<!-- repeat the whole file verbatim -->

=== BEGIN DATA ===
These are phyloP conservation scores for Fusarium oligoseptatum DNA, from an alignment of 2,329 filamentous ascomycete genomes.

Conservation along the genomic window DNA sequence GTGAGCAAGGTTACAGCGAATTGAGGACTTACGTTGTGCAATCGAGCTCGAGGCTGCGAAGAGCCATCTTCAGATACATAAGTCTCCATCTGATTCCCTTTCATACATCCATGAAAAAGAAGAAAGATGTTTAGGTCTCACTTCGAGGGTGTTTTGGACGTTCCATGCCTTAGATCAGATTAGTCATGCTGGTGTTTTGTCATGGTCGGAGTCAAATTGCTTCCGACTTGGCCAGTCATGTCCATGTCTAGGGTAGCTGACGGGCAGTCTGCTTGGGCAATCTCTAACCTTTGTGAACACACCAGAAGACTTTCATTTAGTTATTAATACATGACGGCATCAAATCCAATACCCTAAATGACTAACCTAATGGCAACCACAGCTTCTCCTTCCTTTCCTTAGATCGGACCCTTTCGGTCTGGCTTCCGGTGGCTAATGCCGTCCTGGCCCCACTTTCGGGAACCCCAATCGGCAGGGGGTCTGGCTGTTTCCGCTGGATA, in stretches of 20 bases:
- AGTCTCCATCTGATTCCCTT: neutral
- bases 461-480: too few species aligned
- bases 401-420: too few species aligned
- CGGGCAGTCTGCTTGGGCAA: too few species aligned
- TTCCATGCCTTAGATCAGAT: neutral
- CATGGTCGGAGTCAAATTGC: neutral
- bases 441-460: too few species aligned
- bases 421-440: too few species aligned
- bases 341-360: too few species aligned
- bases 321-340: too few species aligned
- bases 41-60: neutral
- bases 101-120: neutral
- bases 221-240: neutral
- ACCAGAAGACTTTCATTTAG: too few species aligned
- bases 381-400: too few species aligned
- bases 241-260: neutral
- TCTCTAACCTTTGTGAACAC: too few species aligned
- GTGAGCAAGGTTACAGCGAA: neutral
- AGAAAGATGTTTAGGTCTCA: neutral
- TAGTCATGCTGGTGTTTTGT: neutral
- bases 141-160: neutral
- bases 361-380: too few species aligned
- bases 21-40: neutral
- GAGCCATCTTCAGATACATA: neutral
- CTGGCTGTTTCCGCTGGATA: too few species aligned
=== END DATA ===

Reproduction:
These are phyloP conservation scores for Fusarium oligoseptatum DNA, from an alignment of 2,329 filamentous ascomycete genomes.

Conservation along the genomic window DNA sequence GTGAGCAAGGTTACAGCGAATTGAGGACTTACGTTGTGCAATCGAGCTCGAGGCTGCGAAGAGCCATCTTCAGATACATAAGTCTCCATCTGATTCCCTTTCATACATCCATGAAAAAGAAGAAAGATGTTTAGGTCTCACTTCGAGGGTGTTTTGGACGTTCCATGCCTTAGATCAGATTAGTCATGCTGGTGTTTTGTCATGGTCGGAGTCAAATTGCTTCCGACTTGGCCAGTCATGTCCATGTCTAGGGTAGCTGACGGGCAGTCTGCTTGGGCAATCTCTAACCTTTGTGAACACACCAGAAGACTTTCATTTAGTTATTAATACATGACGGCATCAAATCCAATACCCTAAATGACTAACCTAATGGCAACCACAGCTTCTCCTTCCTTTCCTTAGATCGGACCCTTTCGGTCTGGCTTCCGGTGGCTAATGCCGTCCTGGCCCCACTTTCGGGAACCCCAATCGGCAGGGGGTCTGGCTGTTTCCGCTGGATA, in stretches of 20 bases:
- AGTCTCCATCTGATTCCCTT: neutral
- bases 461-480: too few species aligned
- bases 401-420: too few species aligned
- CGGGCAGTCTGCTTGGGCAA: too few species aligned
- TTCCATGCCTTAGATCAGAT: neutral
- CATGGTCGGAGTCAAATTGC: neutral
- bases 441-460: too few species aligned
- bases 421-440: too few species aligned
- bases 341-360: too few species aligned
- bases 321-340: too few species aligned
- bases 41-60: neutral
- bases 101-120: neutral
- bases 221-240: neutral
- ACCAGAAGACTTTCATTTAG: too few species aligned
- bases 381-400: too few species aligned
- bases 241-260: neutral
- TCTCTAACCTTTGTGAACAC: too few species aligned
- GTGAGCAAGGTTACAGCGAA: neutral
- AGAAAGATGTTTAGGTCTCA: neutral
- TAGTCATGCTGGTGTTTTGT: neutral
- bases 141-160: neutral
- bases 361-380: too few species aligned
- bases 21-40: neutral
- GAGCCATCTTCAGATACATA: neutral
- CTGGCTGTTTCCGCTGGATA: too few species aligned